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Christopher Howarth: Why the UK should push hard for EU services liberalisation. And what to do if it doesn't get it.

Christopher Howarth is a senior Political Analyst at the think tank Open Europe. Prior to Open Europe he worked as a Conservative Foreign Affairs Adviser and senior researcher to a Shadow Europe Minister. Follow Open Europe on Twitter.

Screen shot 2013-05-08 at 20.11.34We joined what became the EU for trade. If the EU stopped being beneficial for UK trade, the reasons to remain inside would evaporate. The EU involves itself in many things where its added value is marginal or often negative. However, the one area where the EU can be beneficial is in economic liberalisation and job creation. Given the tendency of the EU to agglomerate power, its limited success in forcing economic liberalisation onto the EU’s services industries, an area fragmented by nationally imposed barriers to entry, is a startling sign of its current priorities.

The Coalition is right to prioritise economic reform as the EU’s most urgent task. The UK’s first priority in this regard should push for a new round of services liberalisation. Our research published today demonstrates that if the EU fully implemented the original Services Directive by pursuing a new “country of origin” principle, it would produce a permanent increase to EU wide GDP of up to 2.3% of GDP.  That would give the EU economy a welcome boost and show that the EU is focused on the priorities that matter.

What would services liberalisation mean? Firstly the mutual recognition of services across EU borders, if a UK service is good enough for a Briton it should be good enough for a Frenchman. It is also ridiculous that the EU seeks to harmonise the minutiae of everyday life when they have done nothing about the 800 regulated professions across the EU, each with different standards in each state - of which 25% are only regulated in one member state. At one end of the spectrum, we have the UK’s highly competitive financial services and legal sectors denied full access to potentially lucrative EU markets. But this is a problem across the board. There are examples of states that would deny a UK national the right to be a real estate agent (Cyprus and others), a chimney sweep in (Austria) a ski instructor (Italy and France) as well as being a photographer, barman, corset maker or chambermaid. The gains from liberalising this sector are obvious, but what if states that are traditionally more interested in political centralisation than economic liberalisation block a new attempt? This is not an idle threat as last time it was attempted opposition from France and MEPs, among others, watered it down out of all recognition.

So here is the idea. The UK should push for further liberalisation of the EU’s fragmented services industries for all EU states - but if this fails the UK should, working with others, sidestep the opposition and go ahead with a smaller group. In EU speak, this is called “enhanced co-operation”. There are precedents; the EU patent court went ahead with only 25 out of 27 member states, due to opposition from Spain and Italy. On the same principle, though not beneficially, eleven states have agreed to forge ahead with a Financial Transaction Tax when agreement at the level of 27 was not possible.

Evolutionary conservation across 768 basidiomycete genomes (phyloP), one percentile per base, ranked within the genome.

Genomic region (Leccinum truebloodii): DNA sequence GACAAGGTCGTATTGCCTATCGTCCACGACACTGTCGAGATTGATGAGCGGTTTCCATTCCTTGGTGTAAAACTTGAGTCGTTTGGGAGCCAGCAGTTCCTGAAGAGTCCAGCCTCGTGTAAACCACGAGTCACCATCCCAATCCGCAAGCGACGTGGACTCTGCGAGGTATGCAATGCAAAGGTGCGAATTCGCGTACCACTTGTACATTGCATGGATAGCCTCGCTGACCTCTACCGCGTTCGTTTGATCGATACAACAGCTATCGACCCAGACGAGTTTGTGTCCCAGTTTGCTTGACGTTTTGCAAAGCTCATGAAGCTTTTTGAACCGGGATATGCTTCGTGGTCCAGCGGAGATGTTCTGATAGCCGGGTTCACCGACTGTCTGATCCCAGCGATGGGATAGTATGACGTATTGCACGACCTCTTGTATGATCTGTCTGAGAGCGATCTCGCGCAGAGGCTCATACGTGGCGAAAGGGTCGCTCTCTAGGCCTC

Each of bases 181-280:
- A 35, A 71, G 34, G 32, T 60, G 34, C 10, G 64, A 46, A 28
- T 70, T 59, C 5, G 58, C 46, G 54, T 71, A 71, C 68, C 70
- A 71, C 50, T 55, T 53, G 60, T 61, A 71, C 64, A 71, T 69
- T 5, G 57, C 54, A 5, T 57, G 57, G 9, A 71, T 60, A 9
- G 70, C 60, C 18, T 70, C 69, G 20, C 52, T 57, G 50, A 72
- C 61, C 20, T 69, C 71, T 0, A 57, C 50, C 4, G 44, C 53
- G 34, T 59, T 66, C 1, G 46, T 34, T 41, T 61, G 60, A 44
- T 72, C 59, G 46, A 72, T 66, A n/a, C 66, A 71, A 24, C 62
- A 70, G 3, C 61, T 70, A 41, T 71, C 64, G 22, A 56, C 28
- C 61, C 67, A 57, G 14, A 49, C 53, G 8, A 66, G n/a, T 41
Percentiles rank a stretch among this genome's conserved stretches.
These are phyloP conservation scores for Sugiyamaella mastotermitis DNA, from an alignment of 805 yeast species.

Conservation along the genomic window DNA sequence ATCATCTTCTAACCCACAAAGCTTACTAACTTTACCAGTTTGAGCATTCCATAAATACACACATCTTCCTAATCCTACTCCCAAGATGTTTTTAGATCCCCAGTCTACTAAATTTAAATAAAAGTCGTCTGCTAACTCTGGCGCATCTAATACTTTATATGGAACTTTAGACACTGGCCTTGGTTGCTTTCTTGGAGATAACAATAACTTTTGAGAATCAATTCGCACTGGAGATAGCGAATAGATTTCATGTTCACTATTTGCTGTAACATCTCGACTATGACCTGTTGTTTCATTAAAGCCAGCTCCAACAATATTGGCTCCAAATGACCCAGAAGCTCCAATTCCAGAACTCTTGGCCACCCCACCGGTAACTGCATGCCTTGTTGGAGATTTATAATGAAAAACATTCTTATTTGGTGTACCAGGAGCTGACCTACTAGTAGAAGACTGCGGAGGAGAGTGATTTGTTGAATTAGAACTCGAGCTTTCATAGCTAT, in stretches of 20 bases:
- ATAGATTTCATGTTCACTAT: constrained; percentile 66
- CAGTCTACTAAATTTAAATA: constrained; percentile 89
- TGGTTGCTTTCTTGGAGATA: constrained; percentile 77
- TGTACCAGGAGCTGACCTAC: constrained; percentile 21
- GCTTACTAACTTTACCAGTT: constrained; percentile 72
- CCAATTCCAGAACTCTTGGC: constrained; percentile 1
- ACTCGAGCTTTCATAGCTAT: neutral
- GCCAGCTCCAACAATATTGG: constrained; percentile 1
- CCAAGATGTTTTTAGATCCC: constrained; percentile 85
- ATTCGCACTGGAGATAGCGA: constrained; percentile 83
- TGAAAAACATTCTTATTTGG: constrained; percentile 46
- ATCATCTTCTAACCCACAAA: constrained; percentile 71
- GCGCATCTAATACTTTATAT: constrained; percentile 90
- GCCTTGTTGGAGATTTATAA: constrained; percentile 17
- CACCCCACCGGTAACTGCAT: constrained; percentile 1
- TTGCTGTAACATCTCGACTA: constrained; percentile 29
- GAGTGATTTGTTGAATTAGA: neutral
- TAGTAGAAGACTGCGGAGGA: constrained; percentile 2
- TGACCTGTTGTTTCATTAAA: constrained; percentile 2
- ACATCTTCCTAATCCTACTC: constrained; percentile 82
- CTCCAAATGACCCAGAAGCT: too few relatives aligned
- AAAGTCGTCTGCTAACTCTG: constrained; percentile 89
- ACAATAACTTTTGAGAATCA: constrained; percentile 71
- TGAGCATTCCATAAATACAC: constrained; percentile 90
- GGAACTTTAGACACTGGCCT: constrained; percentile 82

So there are precedents and obvious economic benefits. This is also a rare chance for the UK to lead on a subject of benefit for all EU states. The UK would be in the unfamiliar position of arguing for “more Europe”, and protectionist centralisers would be on the back foot, an appealing turning of the tables that could add authority for the UK in other areas. All it needs is political will among those states that agree. The more the merrier, but at a minimum the UK would need to assemble eight other like-minded states. This is quite possible. Already senior figures in the Dutch and Swedish Governments have voiced their support, and a previous UK “pro-growth” initiative in February 2012 was supported by 12 member states.

If this succeeded, the EU could demonstrate a tangible future economic benefit to states such as the UK that are questioning the EU’s merits.

So what if the EU, or a member state, manages to block this proposal or the UK cannot find the requisite nine states? If this proposal fails, a thoroughly positive proposal from an EU state often caricatured as only ever wishing to block things will have failed. But its significance would be wider than that. For the UK, trade is the reason we are in the EU. We do a large, (if declining) proportion of our trade with the EU. Of that. the more liberalised goods trade takes up the largest proportion.

However, the UK’s best future trading opportunities are likely to be outside the EU in the fast- growing states of the newly emerging economies. Although goods exports are important, the UK’s real trading strength is as a world leader in exporting services. And it is in this sector that the EU is least adapted to UK needs. For the EU to increase its relevance to our future, it must do more to open itself to the UK’s world class services. It should embrace services liberalisation as a positive initiative on its own terms and as a way of proving to the UK and others it is still relevant to the future.  If not then the trade case for EU membership is made that bit weaker. 


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